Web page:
I decided to contact the Bulletin's editor about the plagiarism of my work. On the Bulletin's Web site, I found data on the newspaper's circulation (20,000) and advertising rates (cost of a one-eighth-page vertical ad measuring 2½ inches by 6¼ inches: $105 per week). I learned that the Bulletin had been in business since 1969 and had received the 1998 "Most Improved Newspaper" Award from the Texas Community Newspaper Association. I searched the Bulletin's archives, skimming through music reviews, left-leaning political op-eds, local news features, and previews of Montgomery County community happenings ("A Spooktacular Halloween: Concerts & Parties That Make This Season Frighteningly Fun"). The phrase "send your comments to email@example.com" was appended to many pieces, but the ghost editor was never named. The Bulletin's site has no masthead, and most articles dating from the past few years are unbylined. The only name that appears consistently is Mark Williams, billed variously as "Music Editor," "Bulletin Music Editor," and "The Bulletin Staff Writer."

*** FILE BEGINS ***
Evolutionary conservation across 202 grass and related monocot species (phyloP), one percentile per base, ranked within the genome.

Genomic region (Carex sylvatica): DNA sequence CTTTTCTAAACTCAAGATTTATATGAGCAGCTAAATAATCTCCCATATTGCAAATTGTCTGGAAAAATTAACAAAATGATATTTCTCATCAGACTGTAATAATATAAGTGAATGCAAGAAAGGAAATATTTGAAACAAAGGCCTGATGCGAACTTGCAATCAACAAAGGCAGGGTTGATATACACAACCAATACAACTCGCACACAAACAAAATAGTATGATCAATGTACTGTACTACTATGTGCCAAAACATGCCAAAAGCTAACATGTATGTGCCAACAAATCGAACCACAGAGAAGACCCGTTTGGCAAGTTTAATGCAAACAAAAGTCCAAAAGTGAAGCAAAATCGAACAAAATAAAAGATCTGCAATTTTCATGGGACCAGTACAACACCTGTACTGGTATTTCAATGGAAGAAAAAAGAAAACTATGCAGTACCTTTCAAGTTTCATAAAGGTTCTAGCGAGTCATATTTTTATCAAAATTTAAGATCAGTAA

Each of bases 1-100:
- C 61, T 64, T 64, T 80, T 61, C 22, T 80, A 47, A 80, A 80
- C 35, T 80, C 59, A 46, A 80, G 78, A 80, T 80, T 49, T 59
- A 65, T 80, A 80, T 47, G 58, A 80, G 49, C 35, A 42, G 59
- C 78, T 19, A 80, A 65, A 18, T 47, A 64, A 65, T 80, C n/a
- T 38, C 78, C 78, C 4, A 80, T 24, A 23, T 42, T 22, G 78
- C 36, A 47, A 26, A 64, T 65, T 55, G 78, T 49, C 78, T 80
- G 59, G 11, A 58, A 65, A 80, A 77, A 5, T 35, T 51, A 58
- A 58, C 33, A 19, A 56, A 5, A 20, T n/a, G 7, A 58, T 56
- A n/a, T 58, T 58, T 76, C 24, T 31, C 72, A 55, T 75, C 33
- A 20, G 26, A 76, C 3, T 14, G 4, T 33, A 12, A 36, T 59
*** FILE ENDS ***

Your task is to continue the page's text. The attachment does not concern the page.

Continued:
Eventually, a Google search turned up the name of the Bulletin's publisher, Mike Ladyman, whose surname did little to dispel the feeling that I had been sucked into a Charlie Kaufman screenplay. But Ladyman is entirely real—a resident of Montgomery, Texas, who answered his phone on the first ring and listened patiently as I informed him of Mark Williams' misdeed. Our conversation was cordial and brief. "I'll look into it," Ladyman said. "I'll speak to Mark about it." We hung up, and I dashed off a follow-up e-mail with a mildly harrumphing tone ("I do not think I need to tell you how poorly this unethical practice reflects on your newspaper," etc.). And then, content that I had put the matter to rest, I let it drop.
Except that I didn't let it drop. I found myself reading and rereading and rereading again, poring over "Spring Fling" like a Talmudist. The article has an odd, jangling tone, a product of its syntax ("their loyalty has a vague spiritual overtones [sic]") and the ragged suturing of my writing to Williams'. But was the prose surrounding my own actually Williams' work? I began to wonder. When the borrowings from my Slate essay end, four paragraphs from the bottom of the article, Williams makes a jarring genre shift from think-piece to celebrity profile, complete with boilerplate quotes from the singer himself. Did the Bulletin really interview Jimmy Buffett? I Googled a phrase from Williams' piece—"leaves the Parrotheads with this head scratcher"—and the search returned two results: "Spring Fling" and a USA Today piece from July 8, 2004, "Buffett takes country out for a boat ride," written by Brian Mansfield.